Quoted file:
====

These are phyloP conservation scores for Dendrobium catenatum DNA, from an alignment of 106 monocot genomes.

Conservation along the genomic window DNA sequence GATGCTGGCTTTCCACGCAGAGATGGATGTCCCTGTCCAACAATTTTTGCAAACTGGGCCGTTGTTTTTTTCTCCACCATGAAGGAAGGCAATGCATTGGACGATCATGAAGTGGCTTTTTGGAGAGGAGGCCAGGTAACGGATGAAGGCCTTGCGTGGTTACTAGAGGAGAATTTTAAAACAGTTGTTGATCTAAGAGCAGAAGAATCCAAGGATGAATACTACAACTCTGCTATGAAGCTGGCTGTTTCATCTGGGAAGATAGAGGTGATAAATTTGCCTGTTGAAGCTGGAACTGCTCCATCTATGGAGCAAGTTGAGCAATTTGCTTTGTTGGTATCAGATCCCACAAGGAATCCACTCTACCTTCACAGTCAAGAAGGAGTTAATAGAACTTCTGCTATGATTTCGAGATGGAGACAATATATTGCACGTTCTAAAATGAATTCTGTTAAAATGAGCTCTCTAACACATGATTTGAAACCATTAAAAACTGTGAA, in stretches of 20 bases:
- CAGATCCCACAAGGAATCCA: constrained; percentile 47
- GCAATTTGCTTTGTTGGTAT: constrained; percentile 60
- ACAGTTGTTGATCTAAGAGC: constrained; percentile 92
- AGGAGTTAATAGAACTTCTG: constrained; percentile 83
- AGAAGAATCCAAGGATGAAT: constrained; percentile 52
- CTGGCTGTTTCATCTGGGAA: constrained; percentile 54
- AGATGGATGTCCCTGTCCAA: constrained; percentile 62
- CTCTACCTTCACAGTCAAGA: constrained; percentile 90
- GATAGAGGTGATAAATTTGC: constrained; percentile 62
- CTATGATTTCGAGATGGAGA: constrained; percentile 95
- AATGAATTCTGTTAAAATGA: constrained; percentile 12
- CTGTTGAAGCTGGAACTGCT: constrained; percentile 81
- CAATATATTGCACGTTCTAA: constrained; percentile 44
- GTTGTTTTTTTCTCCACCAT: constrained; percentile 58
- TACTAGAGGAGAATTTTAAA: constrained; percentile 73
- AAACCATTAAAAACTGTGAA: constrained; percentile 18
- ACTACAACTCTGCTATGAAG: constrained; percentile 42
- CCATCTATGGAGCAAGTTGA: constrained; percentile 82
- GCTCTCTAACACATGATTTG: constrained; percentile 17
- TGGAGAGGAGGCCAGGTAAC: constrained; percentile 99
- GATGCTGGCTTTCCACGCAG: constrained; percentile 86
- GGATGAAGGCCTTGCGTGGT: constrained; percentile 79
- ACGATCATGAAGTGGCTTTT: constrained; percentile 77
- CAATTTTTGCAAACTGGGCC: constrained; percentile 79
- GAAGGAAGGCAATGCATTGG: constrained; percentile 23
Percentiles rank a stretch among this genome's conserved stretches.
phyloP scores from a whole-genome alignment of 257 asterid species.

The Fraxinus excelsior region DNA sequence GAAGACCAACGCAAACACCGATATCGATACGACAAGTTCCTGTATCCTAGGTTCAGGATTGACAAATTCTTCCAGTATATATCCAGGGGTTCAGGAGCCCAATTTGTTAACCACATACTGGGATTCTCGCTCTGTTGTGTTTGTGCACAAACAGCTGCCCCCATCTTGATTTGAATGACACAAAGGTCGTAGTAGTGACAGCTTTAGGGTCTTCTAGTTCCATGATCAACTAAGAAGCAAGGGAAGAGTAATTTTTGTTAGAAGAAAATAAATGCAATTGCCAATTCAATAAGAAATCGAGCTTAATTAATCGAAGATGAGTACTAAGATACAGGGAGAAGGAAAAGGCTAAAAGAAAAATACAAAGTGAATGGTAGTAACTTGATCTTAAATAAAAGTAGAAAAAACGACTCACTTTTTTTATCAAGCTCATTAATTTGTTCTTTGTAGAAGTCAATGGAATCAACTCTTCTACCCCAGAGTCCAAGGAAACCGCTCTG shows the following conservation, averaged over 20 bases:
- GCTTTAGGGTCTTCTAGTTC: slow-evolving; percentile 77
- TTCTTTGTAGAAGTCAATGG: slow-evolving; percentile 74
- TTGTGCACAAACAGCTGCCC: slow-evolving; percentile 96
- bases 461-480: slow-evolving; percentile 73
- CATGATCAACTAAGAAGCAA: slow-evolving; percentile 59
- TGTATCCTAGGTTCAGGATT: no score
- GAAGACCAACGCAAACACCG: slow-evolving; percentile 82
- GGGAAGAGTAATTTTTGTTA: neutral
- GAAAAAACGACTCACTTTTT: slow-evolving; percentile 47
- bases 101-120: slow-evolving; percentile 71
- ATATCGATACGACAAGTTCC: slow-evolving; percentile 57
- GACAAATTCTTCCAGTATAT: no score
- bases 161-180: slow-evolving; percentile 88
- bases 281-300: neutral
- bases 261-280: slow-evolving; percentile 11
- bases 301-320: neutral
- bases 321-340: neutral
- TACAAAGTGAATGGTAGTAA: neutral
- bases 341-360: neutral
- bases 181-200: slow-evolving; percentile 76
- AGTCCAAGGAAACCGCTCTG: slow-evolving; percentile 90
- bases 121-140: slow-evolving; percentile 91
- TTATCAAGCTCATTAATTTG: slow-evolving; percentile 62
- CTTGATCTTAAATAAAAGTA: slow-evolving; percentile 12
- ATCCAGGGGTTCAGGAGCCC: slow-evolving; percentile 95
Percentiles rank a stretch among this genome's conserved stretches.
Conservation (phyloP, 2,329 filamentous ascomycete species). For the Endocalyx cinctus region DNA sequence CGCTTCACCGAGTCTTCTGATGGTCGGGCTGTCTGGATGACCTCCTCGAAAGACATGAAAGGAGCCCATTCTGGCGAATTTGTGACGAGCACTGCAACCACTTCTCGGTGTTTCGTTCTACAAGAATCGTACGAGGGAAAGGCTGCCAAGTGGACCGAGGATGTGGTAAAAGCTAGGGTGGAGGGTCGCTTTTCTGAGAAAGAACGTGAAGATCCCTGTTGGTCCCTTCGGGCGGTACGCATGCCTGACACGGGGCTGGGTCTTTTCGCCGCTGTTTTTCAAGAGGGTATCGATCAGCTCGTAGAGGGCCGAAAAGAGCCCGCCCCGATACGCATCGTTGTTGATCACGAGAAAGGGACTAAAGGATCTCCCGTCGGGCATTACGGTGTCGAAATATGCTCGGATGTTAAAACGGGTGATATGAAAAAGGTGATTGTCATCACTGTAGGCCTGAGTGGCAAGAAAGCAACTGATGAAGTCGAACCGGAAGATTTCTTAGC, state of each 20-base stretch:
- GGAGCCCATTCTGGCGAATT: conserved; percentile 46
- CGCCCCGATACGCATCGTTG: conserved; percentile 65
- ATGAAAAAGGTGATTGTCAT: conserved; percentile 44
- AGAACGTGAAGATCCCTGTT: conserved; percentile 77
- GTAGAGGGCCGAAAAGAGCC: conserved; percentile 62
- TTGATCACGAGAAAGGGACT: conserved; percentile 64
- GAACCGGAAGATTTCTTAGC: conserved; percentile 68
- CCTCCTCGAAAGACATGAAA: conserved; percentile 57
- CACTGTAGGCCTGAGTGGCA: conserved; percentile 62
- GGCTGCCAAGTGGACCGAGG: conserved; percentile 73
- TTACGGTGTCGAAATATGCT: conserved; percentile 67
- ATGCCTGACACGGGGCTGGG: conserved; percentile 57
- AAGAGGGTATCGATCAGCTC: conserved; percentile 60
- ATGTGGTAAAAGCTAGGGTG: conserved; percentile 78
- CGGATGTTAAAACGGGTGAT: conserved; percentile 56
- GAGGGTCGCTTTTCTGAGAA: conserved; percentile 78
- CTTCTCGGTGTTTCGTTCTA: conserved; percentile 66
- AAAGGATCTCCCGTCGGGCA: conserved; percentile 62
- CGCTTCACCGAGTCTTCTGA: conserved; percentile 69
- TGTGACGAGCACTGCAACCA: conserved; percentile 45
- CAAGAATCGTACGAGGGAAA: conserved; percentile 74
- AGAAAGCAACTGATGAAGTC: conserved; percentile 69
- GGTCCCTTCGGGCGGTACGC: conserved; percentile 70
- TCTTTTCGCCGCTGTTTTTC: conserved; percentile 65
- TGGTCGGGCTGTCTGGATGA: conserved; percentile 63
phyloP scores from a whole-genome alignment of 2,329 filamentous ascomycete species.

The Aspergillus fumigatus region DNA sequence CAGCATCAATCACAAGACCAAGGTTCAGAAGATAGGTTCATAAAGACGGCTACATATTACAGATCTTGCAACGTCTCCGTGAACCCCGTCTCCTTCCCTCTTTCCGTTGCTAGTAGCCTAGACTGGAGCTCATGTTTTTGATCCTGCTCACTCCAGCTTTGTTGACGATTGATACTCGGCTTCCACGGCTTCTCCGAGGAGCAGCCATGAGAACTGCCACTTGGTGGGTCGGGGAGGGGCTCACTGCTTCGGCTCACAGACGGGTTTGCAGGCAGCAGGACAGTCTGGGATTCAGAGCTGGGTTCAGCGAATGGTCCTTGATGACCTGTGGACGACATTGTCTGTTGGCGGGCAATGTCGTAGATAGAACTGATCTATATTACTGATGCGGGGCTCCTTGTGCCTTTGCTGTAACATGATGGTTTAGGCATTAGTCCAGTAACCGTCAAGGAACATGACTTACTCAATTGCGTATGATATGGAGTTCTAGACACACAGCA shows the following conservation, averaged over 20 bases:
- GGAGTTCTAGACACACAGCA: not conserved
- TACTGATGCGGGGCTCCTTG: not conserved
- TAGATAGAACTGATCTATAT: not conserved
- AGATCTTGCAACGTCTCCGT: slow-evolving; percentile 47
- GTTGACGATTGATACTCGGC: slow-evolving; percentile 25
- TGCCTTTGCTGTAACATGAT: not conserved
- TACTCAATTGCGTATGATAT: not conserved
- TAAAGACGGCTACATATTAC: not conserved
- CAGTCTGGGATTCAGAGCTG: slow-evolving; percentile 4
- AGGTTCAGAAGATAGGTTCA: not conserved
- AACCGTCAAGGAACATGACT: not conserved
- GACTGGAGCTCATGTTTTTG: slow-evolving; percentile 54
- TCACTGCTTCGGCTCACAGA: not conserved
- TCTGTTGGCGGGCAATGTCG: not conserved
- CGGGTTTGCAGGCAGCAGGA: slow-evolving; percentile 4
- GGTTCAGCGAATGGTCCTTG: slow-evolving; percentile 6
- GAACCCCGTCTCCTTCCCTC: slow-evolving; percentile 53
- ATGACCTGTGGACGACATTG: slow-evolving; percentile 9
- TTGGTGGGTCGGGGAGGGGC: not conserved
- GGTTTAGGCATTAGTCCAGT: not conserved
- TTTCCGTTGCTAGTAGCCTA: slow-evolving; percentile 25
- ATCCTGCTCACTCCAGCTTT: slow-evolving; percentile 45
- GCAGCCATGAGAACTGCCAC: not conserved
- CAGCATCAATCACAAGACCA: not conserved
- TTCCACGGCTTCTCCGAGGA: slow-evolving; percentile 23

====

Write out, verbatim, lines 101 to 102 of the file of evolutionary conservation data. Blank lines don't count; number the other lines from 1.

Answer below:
- GAACCCCGTCTCCTTCCCTC: slow-evolving; percentile 53
- ATGACCTGTGGACGACATTG: slow-evolving; percentile 9